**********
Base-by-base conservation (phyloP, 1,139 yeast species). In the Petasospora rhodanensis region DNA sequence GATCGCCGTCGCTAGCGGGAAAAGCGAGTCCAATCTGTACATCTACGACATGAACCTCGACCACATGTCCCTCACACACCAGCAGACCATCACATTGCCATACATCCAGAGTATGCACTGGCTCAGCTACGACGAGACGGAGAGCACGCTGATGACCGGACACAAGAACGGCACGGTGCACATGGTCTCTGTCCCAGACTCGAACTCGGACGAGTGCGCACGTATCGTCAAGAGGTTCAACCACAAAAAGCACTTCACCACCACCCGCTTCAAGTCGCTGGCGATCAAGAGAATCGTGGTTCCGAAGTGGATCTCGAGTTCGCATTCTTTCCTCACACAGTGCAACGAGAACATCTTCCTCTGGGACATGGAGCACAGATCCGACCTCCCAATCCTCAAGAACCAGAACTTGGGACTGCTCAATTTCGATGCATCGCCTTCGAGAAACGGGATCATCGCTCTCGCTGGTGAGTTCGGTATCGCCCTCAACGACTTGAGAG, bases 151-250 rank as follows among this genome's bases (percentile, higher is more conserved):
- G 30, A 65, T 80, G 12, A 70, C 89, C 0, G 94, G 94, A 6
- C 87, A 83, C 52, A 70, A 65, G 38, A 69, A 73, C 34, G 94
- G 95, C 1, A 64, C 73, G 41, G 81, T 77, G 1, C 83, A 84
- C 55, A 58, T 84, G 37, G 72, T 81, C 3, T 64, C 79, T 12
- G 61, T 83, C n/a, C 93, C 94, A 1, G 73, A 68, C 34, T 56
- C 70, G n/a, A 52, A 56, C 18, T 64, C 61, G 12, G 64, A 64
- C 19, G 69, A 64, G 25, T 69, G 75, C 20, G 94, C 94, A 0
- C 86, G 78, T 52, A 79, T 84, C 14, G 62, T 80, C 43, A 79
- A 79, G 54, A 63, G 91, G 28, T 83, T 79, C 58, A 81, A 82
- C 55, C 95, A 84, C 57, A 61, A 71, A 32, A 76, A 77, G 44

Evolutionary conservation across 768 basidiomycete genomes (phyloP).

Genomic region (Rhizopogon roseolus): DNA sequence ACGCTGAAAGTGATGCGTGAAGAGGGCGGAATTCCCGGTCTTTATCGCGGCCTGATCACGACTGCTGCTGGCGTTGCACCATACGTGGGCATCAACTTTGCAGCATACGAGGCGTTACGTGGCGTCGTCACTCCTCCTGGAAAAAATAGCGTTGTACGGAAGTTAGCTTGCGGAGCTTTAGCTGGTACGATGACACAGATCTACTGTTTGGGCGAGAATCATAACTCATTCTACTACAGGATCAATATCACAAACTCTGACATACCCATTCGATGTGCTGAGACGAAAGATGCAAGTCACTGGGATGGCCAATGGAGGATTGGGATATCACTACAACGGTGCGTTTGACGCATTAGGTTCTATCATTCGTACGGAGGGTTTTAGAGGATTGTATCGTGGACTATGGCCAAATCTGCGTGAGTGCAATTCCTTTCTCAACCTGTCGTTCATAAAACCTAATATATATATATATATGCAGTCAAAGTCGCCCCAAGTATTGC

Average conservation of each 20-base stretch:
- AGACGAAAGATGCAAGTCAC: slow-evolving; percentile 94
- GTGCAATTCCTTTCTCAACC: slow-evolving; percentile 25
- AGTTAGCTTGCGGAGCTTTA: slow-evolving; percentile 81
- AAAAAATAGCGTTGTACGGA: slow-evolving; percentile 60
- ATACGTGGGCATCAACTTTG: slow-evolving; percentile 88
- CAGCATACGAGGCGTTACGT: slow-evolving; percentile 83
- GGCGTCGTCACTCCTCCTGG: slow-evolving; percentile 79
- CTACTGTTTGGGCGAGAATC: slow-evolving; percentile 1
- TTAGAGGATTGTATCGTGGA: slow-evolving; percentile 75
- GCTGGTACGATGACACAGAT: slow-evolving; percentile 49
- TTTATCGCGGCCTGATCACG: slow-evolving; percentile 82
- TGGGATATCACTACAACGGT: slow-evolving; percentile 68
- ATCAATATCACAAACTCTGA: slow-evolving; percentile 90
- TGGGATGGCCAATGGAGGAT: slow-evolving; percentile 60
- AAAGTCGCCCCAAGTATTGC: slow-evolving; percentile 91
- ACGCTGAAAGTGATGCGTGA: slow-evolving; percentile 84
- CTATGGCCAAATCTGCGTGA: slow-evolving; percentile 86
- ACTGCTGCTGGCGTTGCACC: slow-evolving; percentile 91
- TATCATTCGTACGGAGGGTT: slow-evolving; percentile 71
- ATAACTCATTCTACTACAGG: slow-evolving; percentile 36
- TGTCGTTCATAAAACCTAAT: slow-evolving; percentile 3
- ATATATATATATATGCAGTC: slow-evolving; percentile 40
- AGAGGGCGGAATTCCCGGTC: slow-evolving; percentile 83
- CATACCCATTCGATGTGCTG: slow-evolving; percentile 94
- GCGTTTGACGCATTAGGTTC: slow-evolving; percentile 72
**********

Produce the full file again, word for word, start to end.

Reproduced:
Base-by-base conservation (phyloP, 1,139 yeast species). In the Petasospora rhodanensis region DNA sequence GATCGCCGTCGCTAGCGGGAAAAGCGAGTCCAATCTGTACATCTACGACATGAACCTCGACCACATGTCCCTCACACACCAGCAGACCATCACATTGCCATACATCCAGAGTATGCACTGGCTCAGCTACGACGAGACGGAGAGCACGCTGATGACCGGACACAAGAACGGCACGGTGCACATGGTCTCTGTCCCAGACTCGAACTCGGACGAGTGCGCACGTATCGTCAAGAGGTTCAACCACAAAAAGCACTTCACCACCACCCGCTTCAAGTCGCTGGCGATCAAGAGAATCGTGGTTCCGAAGTGGATCTCGAGTTCGCATTCTTTCCTCACACAGTGCAACGAGAACATCTTCCTCTGGGACATGGAGCACAGATCCGACCTCCCAATCCTCAAGAACCAGAACTTGGGACTGCTCAATTTCGATGCATCGCCTTCGAGAAACGGGATCATCGCTCTCGCTGGTGAGTTCGGTATCGCCCTCAACGACTTGAGAG, bases 151-250 rank as follows among this genome's bases (percentile, higher is more conserved):
- G 30, A 65, T 80, G 12, A 70, C 89, C 0, G 94, G 94, A 6
- C 87, A 83, C 52, A 70, A 65, G 38, A 69, A 73, C 34, G 94
- G 95, C 1, A 64, C 73, G 41, G 81, T 77, G 1, C 83, A 84
- C 55, A 58, T 84, G 37, G 72, T 81, C 3, T 64, C 79, T 12
- G 61, T 83, C n/a, C 93, C 94, A 1, G 73, A 68, C 34, T 56
- C 70, G n/a, A 52, A 56, C 18, T 64, C 61, G 12, G 64, A 64
- C 19, G 69, A 64, G 25, T 69, G 75, C 20, G 94, C 94, A 0
- C 86, G 78, T 52, A 79, T 84, C 14, G 62, T 80, C 43, A 79
- A 79, G 54, A 63, G 91, G 28, T 83, T 79, C 58, A 81, A 82
- C 55, C 95, A 84, C 57, A 61, A 71, A 32, A 76, A 77, G 44

Evolutionary conservation across 768 basidiomycete genomes (phyloP).

Genomic region (Rhizopogon roseolus): DNA sequence ACGCTGAAAGTGATGCGTGAAGAGGGCGGAATTCCCGGTCTTTATCGCGGCCTGATCACGACTGCTGCTGGCGTTGCACCATACGTGGGCATCAACTTTGCAGCATACGAGGCGTTACGTGGCGTCGTCACTCCTCCTGGAAAAAATAGCGTTGTACGGAAGTTAGCTTGCGGAGCTTTAGCTGGTACGATGACACAGATCTACTGTTTGGGCGAGAATCATAACTCATTCTACTACAGGATCAATATCACAAACTCTGACATACCCATTCGATGTGCTGAGACGAAAGATGCAAGTCACTGGGATGGCCAATGGAGGATTGGGATATCACTACAACGGTGCGTTTGACGCATTAGGTTCTATCATTCGTACGGAGGGTTTTAGAGGATTGTATCGTGGACTATGGCCAAATCTGCGTGAGTGCAATTCCTTTCTCAACCTGTCGTTCATAAAACCTAATATATATATATATATGCAGTCAAAGTCGCCCCAAGTATTGC

Average conservation of each 20-base stretch:
- AGACGAAAGATGCAAGTCAC: slow-evolving; percentile 94
- GTGCAATTCCTTTCTCAACC: slow-evolving; percentile 25
- AGTTAGCTTGCGGAGCTTTA: slow-evolving; percentile 81
- AAAAAATAGCGTTGTACGGA: slow-evolving; percentile 60
- ATACGTGGGCATCAACTTTG: slow-evolving; percentile 88
- CAGCATACGAGGCGTTACGT: slow-evolving; percentile 83
- GGCGTCGTCACTCCTCCTGG: slow-evolving; percentile 79
- CTACTGTTTGGGCGAGAATC: slow-evolving; percentile 1
- TTAGAGGATTGTATCGTGGA: slow-evolving; percentile 75
- GCTGGTACGATGACACAGAT: slow-evolving; percentile 49
- TTTATCGCGGCCTGATCACG: slow-evolving; percentile 82
- TGGGATATCACTACAACGGT: slow-evolving; percentile 68
- ATCAATATCACAAACTCTGA: slow-evolving; percentile 90
- TGGGATGGCCAATGGAGGAT: slow-evolving; percentile 60
- AAAGTCGCCCCAAGTATTGC: slow-evolving; percentile 91
- ACGCTGAAAGTGATGCGTGA: slow-evolving; percentile 84
- CTATGGCCAAATCTGCGTGA: slow-evolving; percentile 86
- ACTGCTGCTGGCGTTGCACC: slow-evolving; percentile 91
- TATCATTCGTACGGAGGGTT: slow-evolving; percentile 71
- ATAACTCATTCTACTACAGG: slow-evolving; percentile 36
- TGTCGTTCATAAAACCTAAT: slow-evolving; percentile 3
- ATATATATATATATGCAGTC: slow-evolving; percentile 40
- AGAGGGCGGAATTCCCGGTC: slow-evolving; percentile 83
- CATACCCATTCGATGTGCTG: slow-evolving; percentile 94
- GCGTTTGACGCATTAGGTTC: slow-evolving; percentile 72